It looks like you're using Internet Explorer 11 or older. This website works best with modern browsers such as the latest versions of Chrome, Firefox, Safari, and Edge. If you continue with this browser, you may see unexpected results.
Libraries and Media Centers: Home
A research guide of recommended information resources for Libraries and Media Centers
EBLIP is a peer reviewed, open access journal published quarterly by the University of Alberta Learning Services. EBLIP publishes original research and commentary on the topic of evidence based library and information practice, as well as reviews of previously published research (evidence summaries) on a wide number of topics.
You may use these multimedia resources for in-class presentations, but if your presentation or paper will be posted to the internet or published in some other way, then you must get the multimedia creator's permission to use the image.
Always cite multimedia resources as you would any other resource. See our guide forCiting your Sources or ask your librarian if you need help.
Limited Use Dayton campus only
A nonprofit digital library of more than one million images in the arts, architecture, humanities, and social sciences with a suite of software tools to view, present, and manage images for research and pedagogical purposes.
Anyone can use the photos: Getty Images has an open-embed program that will let users drop in any image they want, as long as the service gets to append a footer at the bottom of the picture with a credit and link to the licensing page.
"All photos found in the Morguefile archive are free for you to download and re-use in your work, be it commercial or not. The photos have been contributed by a wide range of creatives from around the world, ranging from amateur photo hobbyists to professionals."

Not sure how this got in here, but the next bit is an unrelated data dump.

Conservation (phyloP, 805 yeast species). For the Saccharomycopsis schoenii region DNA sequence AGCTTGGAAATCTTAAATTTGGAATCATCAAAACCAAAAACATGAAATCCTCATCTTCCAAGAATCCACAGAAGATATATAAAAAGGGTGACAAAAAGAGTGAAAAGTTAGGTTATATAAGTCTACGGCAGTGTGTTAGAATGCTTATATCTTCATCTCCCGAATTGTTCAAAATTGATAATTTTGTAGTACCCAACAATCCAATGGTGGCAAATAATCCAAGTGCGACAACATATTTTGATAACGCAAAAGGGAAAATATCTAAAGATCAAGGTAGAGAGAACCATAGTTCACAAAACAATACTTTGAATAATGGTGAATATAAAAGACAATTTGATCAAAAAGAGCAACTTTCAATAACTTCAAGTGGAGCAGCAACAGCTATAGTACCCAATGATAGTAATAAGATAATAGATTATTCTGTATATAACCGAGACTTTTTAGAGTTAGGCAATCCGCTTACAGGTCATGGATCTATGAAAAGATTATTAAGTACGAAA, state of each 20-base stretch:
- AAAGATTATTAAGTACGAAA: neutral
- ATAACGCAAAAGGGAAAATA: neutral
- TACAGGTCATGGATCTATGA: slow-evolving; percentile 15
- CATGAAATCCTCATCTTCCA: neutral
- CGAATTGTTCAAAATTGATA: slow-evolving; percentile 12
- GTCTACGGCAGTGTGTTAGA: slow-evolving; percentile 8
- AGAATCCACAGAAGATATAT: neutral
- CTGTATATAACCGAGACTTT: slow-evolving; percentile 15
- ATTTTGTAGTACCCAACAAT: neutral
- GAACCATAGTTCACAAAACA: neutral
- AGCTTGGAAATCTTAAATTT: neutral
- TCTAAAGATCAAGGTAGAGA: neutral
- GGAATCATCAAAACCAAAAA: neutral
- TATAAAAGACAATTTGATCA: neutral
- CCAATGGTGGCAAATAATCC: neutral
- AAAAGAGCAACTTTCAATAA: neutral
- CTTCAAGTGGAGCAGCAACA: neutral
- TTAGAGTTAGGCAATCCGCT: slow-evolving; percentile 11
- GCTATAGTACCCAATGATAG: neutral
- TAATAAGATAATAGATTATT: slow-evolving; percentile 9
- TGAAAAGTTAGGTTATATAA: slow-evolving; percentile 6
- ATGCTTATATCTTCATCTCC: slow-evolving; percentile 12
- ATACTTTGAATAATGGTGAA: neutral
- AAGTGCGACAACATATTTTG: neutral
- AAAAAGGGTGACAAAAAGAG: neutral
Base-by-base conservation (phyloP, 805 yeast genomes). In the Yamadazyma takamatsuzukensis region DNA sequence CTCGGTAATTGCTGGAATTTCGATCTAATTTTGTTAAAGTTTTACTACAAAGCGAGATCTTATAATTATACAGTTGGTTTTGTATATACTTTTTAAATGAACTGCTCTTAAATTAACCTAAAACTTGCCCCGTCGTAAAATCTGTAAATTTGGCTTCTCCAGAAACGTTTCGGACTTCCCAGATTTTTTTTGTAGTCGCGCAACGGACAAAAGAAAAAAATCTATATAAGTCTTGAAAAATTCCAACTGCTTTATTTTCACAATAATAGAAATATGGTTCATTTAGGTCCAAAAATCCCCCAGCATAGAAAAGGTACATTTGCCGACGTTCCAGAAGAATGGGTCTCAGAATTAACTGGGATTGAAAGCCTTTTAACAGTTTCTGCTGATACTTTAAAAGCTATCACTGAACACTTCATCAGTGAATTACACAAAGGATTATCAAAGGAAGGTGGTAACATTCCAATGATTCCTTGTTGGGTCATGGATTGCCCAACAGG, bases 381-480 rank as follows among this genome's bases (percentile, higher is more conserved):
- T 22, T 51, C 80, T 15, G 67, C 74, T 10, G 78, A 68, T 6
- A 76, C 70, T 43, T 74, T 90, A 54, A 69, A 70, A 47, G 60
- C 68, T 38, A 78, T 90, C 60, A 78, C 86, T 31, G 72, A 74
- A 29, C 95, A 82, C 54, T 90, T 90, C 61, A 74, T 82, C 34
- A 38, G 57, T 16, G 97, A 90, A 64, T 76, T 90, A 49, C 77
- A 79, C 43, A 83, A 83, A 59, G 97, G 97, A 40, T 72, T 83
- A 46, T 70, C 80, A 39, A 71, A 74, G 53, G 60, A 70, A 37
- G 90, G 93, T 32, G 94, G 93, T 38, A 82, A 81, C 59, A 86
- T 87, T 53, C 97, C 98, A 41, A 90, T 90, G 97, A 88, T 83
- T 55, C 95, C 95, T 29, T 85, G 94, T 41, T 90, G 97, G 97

Gateway to the Centers for Disease Control and Prevention pictures. Collection includes natural disasters, bioterrorism, environmental and behavioral health, etc. "Most of the images in the collection are in the public domain and are thus free of any copyright restrictions. If you look directly beneath the image you will see a fair use statement that tells you if the image is public domain or copyright protected. Permission is not required for public domain images, but we do ask that you credit the original institution and contributor, when known, whenever the image is used in any publicly distributed media. If the image is copyright protected, you will have to contact the content provider to obtain usage permission."
Research Toolkit workshops are designed to address the most common challenges students face in doing college-level research, including navigating databases, locating relevant sources, and making sense of information once it is found.